As I wrote previously, I trust Tubby Smith's judgment when talk comes to whether or not the Gophers should take a risk on a certain player. Unless White gives us another, more substantial reason to be concerned, I'd suggest Minnesota fans look forward to what Ralph Sampson III, Devoe Joseph, Royce White and others will do together on the raised floor at Minnesota.

If RSIII, Devoe and the class of 2008 was the first step in turning around the Minnesota basketball program, the White verbal is step two.

Monday, April 21, 2008

Thoughts On Vince Taylor and Krys Faber

VINCE TAYLOR STAYS: I'd like to say how pleased I am to see that Vince Taylor did not get the Western Kentucky job. While I of course wish him nothing but the best, his position on Tubby's staff, I believe, is very important.

Taylor was probably as perfect a fit as there could have been for the Hilltoppers. Taylor has the Kentucky roots. He surely knows the recruiting scene in the commonwealth. But the job went to former WKU assistant Ken McDonald, who was earning his stripes at Texas.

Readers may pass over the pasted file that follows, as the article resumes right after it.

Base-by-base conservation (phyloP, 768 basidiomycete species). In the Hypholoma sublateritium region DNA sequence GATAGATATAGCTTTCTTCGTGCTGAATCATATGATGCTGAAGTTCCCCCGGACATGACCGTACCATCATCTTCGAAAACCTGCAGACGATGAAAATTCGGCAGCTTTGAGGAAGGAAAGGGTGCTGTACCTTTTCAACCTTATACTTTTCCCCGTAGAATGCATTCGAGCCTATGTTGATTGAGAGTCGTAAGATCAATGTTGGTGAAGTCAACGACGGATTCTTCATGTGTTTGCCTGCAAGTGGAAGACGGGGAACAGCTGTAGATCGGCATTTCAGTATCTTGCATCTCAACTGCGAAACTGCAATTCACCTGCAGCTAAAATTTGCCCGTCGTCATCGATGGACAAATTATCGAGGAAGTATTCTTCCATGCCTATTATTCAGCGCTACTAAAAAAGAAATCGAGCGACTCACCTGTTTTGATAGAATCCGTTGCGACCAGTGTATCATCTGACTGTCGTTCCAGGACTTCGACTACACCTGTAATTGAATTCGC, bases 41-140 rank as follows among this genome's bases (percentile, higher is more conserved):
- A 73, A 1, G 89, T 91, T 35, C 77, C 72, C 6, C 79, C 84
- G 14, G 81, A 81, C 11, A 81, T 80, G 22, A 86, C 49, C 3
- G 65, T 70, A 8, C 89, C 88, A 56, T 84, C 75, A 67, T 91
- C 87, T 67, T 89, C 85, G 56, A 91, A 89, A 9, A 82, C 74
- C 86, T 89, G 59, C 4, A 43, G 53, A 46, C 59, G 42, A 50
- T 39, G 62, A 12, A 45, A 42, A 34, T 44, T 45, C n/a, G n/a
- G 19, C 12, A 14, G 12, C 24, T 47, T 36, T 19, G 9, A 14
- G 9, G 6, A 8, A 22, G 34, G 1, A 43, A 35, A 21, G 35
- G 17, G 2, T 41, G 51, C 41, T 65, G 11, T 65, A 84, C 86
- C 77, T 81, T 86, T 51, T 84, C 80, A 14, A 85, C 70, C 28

Tubby Smith came to Minnesota with the reputation as a great bench coach but a lackadaisical recruiter. Now, I'm not sure I buy that completely. Tubby had some very solid classes at UK, but because he didn't land the likes of Tyler Hansborough and was one of many coaches who underestimated the ability of Chris Lofton, Tubby was tagged with being a soft recruiter.

Not so for Vince Taylor. As I discussed last year when he was hired, Taylor possesses quite the pedigree. He's worked for Denny Crum and Rick Pitino at Louisville. He played at Duke. Taylor also had a journeyman's professional playing career, making various international stops. That has helped him procure a reputation as a recruiter with a knack for international success. We haven't seen that play out too much so far at Minnesota--unless you consider Devoe Joseph's recruitment from Canada and international "get."